In a short story, I once wrote that a human being grows slower than any creature in the universe … slower than dogs or roses… And our slow evolution is obvious when I see what’s going on with the new plan to expand the island airport. Do we really need to wait until the waterfront is no longer liveable, when people and businesses move out of downtown Toronto because the air is poisoned, and the noise unbearable? In the interest of hurrying our slow, sloth-like tendency to respond too late to choices that are bad for us, I’m starting a new series of interviews with people who live under the planes. They can tell us what it really feels, hears and smells like right now in downtown Toronto. Our daily newspapers aren’t giving us this information; Porter Airlines spends too much money on ads for the newspapers to rock the boat so I’m going to provide some of the missing information on my blog. The following is an interview with Barbara, who lives on Bathurst Quay.
When I moved to Bathurst Quay 28 years ago, the island airport was a sleepy little airport. We thought it would remain little and sleepy because we were told we were protected by the Tripartite Agreement.
Since 2006, everything has changed here. Huge fuel trucks pass daily in front of schoolchildren and other pedestrians. Taxis speed through the intersection to the airport, almost knocking us over. Airport limousines and private cars idle in the no parking area in front of our wheelchair ramp. They also line up idling in the bicycle lane on Queens Quay next to the park. The drivers get mad and refuse to move when we point out that it is a bicycle lane and that idling is illegal. I wake up between 6:30 and 6:45 every morning when the engine run-ups and turboprop takeoffs and landings start. We can no longer eat dinner on our balcony because the noise is unpleasant and fairly constant now, and we often can’t hear others speaking.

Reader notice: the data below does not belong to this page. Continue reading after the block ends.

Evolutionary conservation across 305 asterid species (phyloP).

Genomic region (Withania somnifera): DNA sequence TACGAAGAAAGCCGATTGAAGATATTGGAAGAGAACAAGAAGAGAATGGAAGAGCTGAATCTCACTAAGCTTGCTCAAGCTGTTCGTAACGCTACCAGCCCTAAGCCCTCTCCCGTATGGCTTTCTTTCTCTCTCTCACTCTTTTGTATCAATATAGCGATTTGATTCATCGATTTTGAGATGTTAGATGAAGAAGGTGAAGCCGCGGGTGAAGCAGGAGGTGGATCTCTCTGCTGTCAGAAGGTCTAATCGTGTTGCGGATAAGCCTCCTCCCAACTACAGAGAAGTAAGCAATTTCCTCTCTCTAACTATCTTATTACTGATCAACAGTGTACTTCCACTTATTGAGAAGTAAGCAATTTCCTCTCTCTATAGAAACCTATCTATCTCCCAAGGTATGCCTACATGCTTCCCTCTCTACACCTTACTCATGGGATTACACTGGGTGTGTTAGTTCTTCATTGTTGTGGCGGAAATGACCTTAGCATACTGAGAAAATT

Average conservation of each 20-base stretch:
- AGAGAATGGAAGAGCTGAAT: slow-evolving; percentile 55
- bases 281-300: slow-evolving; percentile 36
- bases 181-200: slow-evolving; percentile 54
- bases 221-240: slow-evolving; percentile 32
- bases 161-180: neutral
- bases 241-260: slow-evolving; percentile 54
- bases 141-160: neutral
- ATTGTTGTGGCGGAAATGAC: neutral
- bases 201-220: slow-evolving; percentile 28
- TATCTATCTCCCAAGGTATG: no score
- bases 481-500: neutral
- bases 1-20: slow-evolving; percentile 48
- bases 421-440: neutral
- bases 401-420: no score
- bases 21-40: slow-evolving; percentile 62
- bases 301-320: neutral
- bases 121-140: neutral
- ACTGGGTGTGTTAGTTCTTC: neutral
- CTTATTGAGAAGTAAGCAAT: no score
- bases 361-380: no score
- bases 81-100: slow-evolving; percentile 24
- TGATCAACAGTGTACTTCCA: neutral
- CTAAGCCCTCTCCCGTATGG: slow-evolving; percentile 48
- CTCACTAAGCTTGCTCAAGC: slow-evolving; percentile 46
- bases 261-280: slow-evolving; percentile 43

I recently had a landmark birthday. I wanted to plan a big party and invite friends from far and wide to celebrate with me. Then I realized–I can’t have a big party. The airport has filled all the parking lots in our area, and there is nowhere for my friends to park.
(Out-of-town Visitors to Harbourfront, who complain of scarce parking, will find it even scarcer this summer, now that Porter Airlines has made a deal for airport parking with the parking garage across the street from Harbourfront Centre.)
I developed a chronic lung condition (a form of COPD) in 2009. I can’t afford to move to a part of Toronto with better air. I understand that even the current level of air pollution, and surely airport expansion will shorten my life.